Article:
Jordan
Amman
Aqaba
Dead Sea
Jerash
Petra
Wadi Rum

   Amman
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     The seven hills of Amman are an enchanting mixture of ancient and modern. Honking horns give way to the beautiful call to prayer which echoes from the stately minarets which grace the city. Gleaming white houses, kabab stalls and cafés are interspersed with bustling markets—known in Arabic as souqs—and the remains of civilizations and ages long past.
     Sunset is perhaps the best time to enjoy Amman, as the white buildings of the city seem to glow in the fading warmth of the day.
    The greatest charm of Amman, however, is found in the hospitality of its residents. Visitors to Amman—and the rest of Jordan, for that matter—are continually surprised by the genuine warmth with which they are greeted. "Welcome in Jordan" is a phrase visitors will not soon forget.
     Amman is built on seven hills, or jabals, each of which more or less defines a neighborhood. Most jabals once had a traffic circle, and although most of these have now been replaced by traffic lights, Amman’s geography is often described in reference to the eight circles which form the spine of the city. First Circle is located near downtown, and the series extends westward through Eighth Circle.

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   Aqaba
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     With its balmy winter climate and idyllic setting, Aqaba is Jordan’s year-round aquatic playground. In winter, while Amman shivers around 5ºC (41ºF), the temperature hovers steadily at about 25ºC (77ºF) in Aqaba. The thriving underwater marine life and the crystal clear waters of the Gulf of Aqaba make diving conditions there among the acknowledged best in the world. Snorkeling, water skiing, windsurfing, fishing and other water sports are also popular.

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   Dead Sea
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    The Dead Sea is 65 kilometers long and from 6 to 16 kilometers wide. It is fed by the Jordan River, but it has no outlet. As its name suggests, the Dead Sea is entirely devoid of plant and animal life. This is due to an extremely high content of salt and other minerals—350 grams of salt per kilogram of water, as compared to about 40 grams in the world’s oceans. This concentration is caused by a rapid rate of evaporation. These natural elements give the waters of the Dead Sea certain curative properties, recognized since the days of Herod the Great over 2000 years ago.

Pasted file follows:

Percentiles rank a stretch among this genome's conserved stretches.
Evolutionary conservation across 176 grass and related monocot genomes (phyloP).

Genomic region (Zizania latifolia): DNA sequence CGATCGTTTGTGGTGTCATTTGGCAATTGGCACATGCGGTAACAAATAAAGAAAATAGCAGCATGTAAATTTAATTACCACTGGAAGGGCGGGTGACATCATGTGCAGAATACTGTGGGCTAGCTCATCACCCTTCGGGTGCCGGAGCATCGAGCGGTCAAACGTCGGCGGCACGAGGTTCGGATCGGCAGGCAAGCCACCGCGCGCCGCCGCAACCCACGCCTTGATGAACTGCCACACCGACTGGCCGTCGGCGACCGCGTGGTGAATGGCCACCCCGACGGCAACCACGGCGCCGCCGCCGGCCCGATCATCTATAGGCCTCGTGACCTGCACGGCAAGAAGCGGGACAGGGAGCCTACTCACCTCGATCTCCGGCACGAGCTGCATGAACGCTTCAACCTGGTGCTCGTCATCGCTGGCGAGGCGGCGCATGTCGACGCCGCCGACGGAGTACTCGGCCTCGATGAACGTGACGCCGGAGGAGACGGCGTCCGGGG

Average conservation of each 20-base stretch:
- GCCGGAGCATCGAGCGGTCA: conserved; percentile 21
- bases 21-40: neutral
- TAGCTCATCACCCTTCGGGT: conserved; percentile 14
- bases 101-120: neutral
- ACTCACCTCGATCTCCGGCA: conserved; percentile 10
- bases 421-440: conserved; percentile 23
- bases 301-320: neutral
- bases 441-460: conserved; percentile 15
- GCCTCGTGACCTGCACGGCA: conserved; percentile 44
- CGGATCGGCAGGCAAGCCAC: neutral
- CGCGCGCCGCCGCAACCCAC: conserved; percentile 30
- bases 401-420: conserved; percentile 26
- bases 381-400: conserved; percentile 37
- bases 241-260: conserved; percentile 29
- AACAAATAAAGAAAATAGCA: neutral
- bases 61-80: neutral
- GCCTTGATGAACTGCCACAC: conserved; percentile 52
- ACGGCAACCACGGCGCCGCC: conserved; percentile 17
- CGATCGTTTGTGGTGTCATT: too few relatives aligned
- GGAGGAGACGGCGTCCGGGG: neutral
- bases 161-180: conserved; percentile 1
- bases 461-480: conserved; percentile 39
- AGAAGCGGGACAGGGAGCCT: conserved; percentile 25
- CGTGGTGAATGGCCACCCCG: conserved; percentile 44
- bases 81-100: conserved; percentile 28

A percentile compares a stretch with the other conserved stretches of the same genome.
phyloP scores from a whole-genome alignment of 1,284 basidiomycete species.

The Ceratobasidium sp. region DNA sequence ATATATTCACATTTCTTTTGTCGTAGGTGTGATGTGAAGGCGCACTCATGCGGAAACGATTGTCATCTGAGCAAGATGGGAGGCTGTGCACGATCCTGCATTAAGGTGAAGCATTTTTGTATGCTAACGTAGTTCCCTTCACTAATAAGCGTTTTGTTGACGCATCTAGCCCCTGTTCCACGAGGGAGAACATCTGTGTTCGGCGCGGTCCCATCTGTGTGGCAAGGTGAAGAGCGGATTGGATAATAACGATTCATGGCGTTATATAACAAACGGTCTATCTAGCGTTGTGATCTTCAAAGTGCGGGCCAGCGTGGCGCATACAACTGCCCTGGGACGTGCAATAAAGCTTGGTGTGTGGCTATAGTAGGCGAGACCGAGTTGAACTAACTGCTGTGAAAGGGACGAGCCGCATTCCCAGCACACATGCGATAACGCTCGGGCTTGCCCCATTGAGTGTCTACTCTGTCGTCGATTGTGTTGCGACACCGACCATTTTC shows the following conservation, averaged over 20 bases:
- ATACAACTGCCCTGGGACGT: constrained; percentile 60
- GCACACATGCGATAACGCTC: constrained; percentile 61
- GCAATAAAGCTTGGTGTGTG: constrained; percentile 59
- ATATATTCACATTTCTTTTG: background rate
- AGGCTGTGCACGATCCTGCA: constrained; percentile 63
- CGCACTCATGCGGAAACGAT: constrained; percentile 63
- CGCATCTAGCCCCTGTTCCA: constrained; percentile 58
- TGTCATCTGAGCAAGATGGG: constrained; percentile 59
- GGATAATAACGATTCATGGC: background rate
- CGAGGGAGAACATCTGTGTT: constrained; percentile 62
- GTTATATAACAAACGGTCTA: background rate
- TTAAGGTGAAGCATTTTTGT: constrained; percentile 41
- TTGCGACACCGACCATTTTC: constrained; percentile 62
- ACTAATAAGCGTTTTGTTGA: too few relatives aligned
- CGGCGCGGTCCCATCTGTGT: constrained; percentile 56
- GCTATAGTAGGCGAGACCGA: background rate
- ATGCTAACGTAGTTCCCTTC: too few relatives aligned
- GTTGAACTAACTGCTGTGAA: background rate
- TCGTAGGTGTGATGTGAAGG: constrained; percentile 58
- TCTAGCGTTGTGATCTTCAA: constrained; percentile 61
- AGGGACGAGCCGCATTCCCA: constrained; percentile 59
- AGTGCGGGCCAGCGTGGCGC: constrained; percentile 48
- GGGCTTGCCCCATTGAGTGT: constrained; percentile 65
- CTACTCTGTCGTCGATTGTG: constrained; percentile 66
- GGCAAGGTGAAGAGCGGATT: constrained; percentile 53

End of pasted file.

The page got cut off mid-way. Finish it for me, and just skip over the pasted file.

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   Jerash
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     Jerash, located 45 kilometers north of Amman is considered one of the largest and most well-preserved sites of Roman architecture in the world outside Italy.
     To this day, its colonnaded streets, baths, theaters, plazas and arches remain in exceptional condition. Within the remaining city walls, archaeologists have found the ruins of settlements dating back to the Neolithic Age, indicating human occupation at this location for more than 6500 years. This is not surprising, as the area is ideally suited for human habitation.

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   Petra
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     The city was the capital of the Nabateans -Arabs who dominated the lands of Jordan during pre-Roman times- and they carved this wonderland of temples, tombs and elaborate buildings out of solid rock. The Victorian traveler and poet Dean Burgon gave Petra a description which holds to this day -"Match me such a marvel save in Eastern clime, a rose-red city half as old as time." Yet words can hardly do justice to the magnificence that is Petra. In order to best savor the atmosphere of this ancient wonder, visit in the quiet of the early morning or late afternoon when the sandstone rock glows red with quiet grandeur.
      For seven centuries, Petra fell into the mists of legend, its existence a guarded secret known only to the local Bedouins and Arab tradesmen.
     Finally, in 1812, a young Swiss explorer and convert to Islam named Johann Ludwig Burckhardt heard locals speaking of a "lost city" hidden in the mountains of Wadi Mousa. In order to find the site without arousing local suspicions, Burckhardt disguised himself as a pilgrim seeking to make a sacrifice at the tomb of Aaron, a mission which would provide him a glimpse of the legendary city. He managed to bluff his way through successfully, and the secret of Petra was revealed to the modern Western world.

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   Wadi Rum
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     Stunning in its natural beauty, Wadi Rum epitomizes the romance of the desert. With its "moonscape" of ancient valleys and towering sandstone mountains rising out of the sand, Wadi Rum is also home to several Bedouin tribes who live in scattered camps throughout the area.
     Climbers are especially attracted to Wadi Rum because of its sheer granite and sandstone cliffs, while hikers enjoy its vast empty spaces.
     Wadi Rum is probably best known because of its connection with the enigmatic British officer T.E. Lawrence, who was based here during the Great Arab Revolt of 1917-18. Much of David Lean’s Lawrence of Arabia was filmed in Wadi Rum.

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